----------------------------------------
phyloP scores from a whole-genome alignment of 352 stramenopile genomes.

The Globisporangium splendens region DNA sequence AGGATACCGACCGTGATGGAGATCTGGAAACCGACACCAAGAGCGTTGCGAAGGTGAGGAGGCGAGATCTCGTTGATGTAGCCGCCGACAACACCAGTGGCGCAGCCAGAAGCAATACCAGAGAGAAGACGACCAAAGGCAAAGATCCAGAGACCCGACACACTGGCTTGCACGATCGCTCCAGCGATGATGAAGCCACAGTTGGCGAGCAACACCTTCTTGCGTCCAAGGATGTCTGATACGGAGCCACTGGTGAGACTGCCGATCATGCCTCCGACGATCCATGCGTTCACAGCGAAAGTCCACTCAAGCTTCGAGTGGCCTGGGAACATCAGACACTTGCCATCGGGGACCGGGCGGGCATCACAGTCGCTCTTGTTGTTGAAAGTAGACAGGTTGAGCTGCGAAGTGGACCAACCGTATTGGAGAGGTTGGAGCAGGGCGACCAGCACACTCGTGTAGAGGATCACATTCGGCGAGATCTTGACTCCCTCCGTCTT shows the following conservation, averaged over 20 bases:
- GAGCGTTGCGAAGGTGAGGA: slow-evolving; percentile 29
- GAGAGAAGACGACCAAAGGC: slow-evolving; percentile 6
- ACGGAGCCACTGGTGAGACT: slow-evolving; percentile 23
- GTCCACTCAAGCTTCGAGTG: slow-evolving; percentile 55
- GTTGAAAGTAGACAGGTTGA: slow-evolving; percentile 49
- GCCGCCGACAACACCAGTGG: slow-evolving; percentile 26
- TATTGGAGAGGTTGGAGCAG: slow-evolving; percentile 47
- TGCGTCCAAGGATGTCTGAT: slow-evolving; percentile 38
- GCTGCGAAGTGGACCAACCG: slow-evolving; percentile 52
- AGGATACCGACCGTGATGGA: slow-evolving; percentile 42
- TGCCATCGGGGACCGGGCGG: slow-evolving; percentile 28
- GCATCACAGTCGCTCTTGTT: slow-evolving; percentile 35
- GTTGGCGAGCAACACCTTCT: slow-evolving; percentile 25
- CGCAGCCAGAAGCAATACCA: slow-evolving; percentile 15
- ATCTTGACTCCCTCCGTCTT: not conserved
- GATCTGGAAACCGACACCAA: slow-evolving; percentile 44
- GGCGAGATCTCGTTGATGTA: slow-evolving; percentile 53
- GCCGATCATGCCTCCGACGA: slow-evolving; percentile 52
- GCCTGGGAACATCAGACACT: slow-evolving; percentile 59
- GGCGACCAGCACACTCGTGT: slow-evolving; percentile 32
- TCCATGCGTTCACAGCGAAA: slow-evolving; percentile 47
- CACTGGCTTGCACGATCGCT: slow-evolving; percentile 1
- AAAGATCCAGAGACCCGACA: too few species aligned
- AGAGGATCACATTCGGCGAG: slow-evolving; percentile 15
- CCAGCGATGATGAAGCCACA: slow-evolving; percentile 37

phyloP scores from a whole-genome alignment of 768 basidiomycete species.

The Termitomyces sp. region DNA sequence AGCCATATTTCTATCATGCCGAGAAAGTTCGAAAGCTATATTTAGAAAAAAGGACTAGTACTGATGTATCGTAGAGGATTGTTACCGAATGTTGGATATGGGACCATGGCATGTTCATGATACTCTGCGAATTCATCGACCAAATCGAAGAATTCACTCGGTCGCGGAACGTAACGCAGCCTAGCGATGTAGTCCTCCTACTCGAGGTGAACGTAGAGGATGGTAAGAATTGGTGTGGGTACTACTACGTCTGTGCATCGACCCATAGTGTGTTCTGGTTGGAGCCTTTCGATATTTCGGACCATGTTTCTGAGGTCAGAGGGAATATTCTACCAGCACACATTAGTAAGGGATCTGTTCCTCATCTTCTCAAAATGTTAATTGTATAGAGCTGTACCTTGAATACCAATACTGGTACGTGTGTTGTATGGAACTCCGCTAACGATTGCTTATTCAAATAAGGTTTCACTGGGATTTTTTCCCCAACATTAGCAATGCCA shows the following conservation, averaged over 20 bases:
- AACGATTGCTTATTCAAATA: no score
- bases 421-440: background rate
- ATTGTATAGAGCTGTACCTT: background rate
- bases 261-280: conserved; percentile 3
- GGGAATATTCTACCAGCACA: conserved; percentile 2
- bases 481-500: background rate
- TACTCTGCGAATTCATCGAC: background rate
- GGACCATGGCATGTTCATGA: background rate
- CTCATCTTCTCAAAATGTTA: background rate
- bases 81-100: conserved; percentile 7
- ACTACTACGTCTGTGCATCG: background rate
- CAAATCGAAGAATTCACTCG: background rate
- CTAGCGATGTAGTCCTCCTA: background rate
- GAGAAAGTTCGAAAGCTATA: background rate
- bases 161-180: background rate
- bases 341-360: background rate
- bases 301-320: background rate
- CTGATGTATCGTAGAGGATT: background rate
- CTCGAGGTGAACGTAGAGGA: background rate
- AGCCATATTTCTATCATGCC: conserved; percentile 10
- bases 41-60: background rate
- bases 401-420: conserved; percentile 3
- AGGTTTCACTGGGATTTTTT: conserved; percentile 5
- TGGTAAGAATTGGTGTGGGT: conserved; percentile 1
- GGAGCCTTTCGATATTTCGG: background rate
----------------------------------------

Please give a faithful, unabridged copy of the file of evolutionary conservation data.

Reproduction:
phyloP scores from a whole-genome alignment of 352 stramenopile genomes.

The Globisporangium splendens region DNA sequence AGGATACCGACCGTGATGGAGATCTGGAAACCGACACCAAGAGCGTTGCGAAGGTGAGGAGGCGAGATCTCGTTGATGTAGCCGCCGACAACACCAGTGGCGCAGCCAGAAGCAATACCAGAGAGAAGACGACCAAAGGCAAAGATCCAGAGACCCGACACACTGGCTTGCACGATCGCTCCAGCGATGATGAAGCCACAGTTGGCGAGCAACACCTTCTTGCGTCCAAGGATGTCTGATACGGAGCCACTGGTGAGACTGCCGATCATGCCTCCGACGATCCATGCGTTCACAGCGAAAGTCCACTCAAGCTTCGAGTGGCCTGGGAACATCAGACACTTGCCATCGGGGACCGGGCGGGCATCACAGTCGCTCTTGTTGTTGAAAGTAGACAGGTTGAGCTGCGAAGTGGACCAACCGTATTGGAGAGGTTGGAGCAGGGCGACCAGCACACTCGTGTAGAGGATCACATTCGGCGAGATCTTGACTCCCTCCGTCTT shows the following conservation, averaged over 20 bases:
- GAGCGTTGCGAAGGTGAGGA: slow-evolving; percentile 29
- GAGAGAAGACGACCAAAGGC: slow-evolving; percentile 6
- ACGGAGCCACTGGTGAGACT: slow-evolving; percentile 23
- GTCCACTCAAGCTTCGAGTG: slow-evolving; percentile 55
- GTTGAAAGTAGACAGGTTGA: slow-evolving; percentile 49
- GCCGCCGACAACACCAGTGG: slow-evolving; percentile 26
- TATTGGAGAGGTTGGAGCAG: slow-evolving; percentile 47
- TGCGTCCAAGGATGTCTGAT: slow-evolving; percentile 38
- GCTGCGAAGTGGACCAACCG: slow-evolving; percentile 52
- AGGATACCGACCGTGATGGA: slow-evolving; percentile 42
- TGCCATCGGGGACCGGGCGG: slow-evolving; percentile 28
- GCATCACAGTCGCTCTTGTT: slow-evolving; percentile 35
- GTTGGCGAGCAACACCTTCT: slow-evolving; percentile 25
- CGCAGCCAGAAGCAATACCA: slow-evolving; percentile 15
- ATCTTGACTCCCTCCGTCTT: not conserved
- GATCTGGAAACCGACACCAA: slow-evolving; percentile 44
- GGCGAGATCTCGTTGATGTA: slow-evolving; percentile 53
- GCCGATCATGCCTCCGACGA: slow-evolving; percentile 52
- GCCTGGGAACATCAGACACT: slow-evolving; percentile 59
- GGCGACCAGCACACTCGTGT: slow-evolving; percentile 32
- TCCATGCGTTCACAGCGAAA: slow-evolving; percentile 47
- CACTGGCTTGCACGATCGCT: slow-evolving; percentile 1
- AAAGATCCAGAGACCCGACA: too few species aligned
- AGAGGATCACATTCGGCGAG: slow-evolving; percentile 15
- CCAGCGATGATGAAGCCACA: slow-evolving; percentile 37

phyloP scores from a whole-genome alignment of 768 basidiomycete species.

The Termitomyces sp. region DNA sequence AGCCATATTTCTATCATGCCGAGAAAGTTCGAAAGCTATATTTAGAAAAAAGGACTAGTACTGATGTATCGTAGAGGATTGTTACCGAATGTTGGATATGGGACCATGGCATGTTCATGATACTCTGCGAATTCATCGACCAAATCGAAGAATTCACTCGGTCGCGGAACGTAACGCAGCCTAGCGATGTAGTCCTCCTACTCGAGGTGAACGTAGAGGATGGTAAGAATTGGTGTGGGTACTACTACGTCTGTGCATCGACCCATAGTGTGTTCTGGTTGGAGCCTTTCGATATTTCGGACCATGTTTCTGAGGTCAGAGGGAATATTCTACCAGCACACATTAGTAAGGGATCTGTTCCTCATCTTCTCAAAATGTTAATTGTATAGAGCTGTACCTTGAATACCAATACTGGTACGTGTGTTGTATGGAACTCCGCTAACGATTGCTTATTCAAATAAGGTTTCACTGGGATTTTTTCCCCAACATTAGCAATGCCA shows the following conservation, averaged over 20 bases:
- AACGATTGCTTATTCAAATA: no score
- bases 421-440: background rate
- ATTGTATAGAGCTGTACCTT: background rate
- bases 261-280: conserved; percentile 3
- GGGAATATTCTACCAGCACA: conserved; percentile 2
- bases 481-500: background rate
- TACTCTGCGAATTCATCGAC: background rate
- GGACCATGGCATGTTCATGA: background rate
- CTCATCTTCTCAAAATGTTA: background rate
- bases 81-100: conserved; percentile 7
- ACTACTACGTCTGTGCATCG: background rate
- CAAATCGAAGAATTCACTCG: background rate
- CTAGCGATGTAGTCCTCCTA: background rate
- GAGAAAGTTCGAAAGCTATA: background rate
- bases 161-180: background rate
- bases 341-360: background rate
- bases 301-320: background rate
- CTGATGTATCGTAGAGGATT: background rate
- CTCGAGGTGAACGTAGAGGA: background rate
- AGCCATATTTCTATCATGCC: conserved; percentile 10
- bases 41-60: background rate
- bases 401-420: conserved; percentile 3
- AGGTTTCACTGGGATTTTTT: conserved; percentile 5
- TGGTAAGAATTGGTGTGGGT: conserved; percentile 1
- GGAGCCTTTCGATATTTCGG: background rate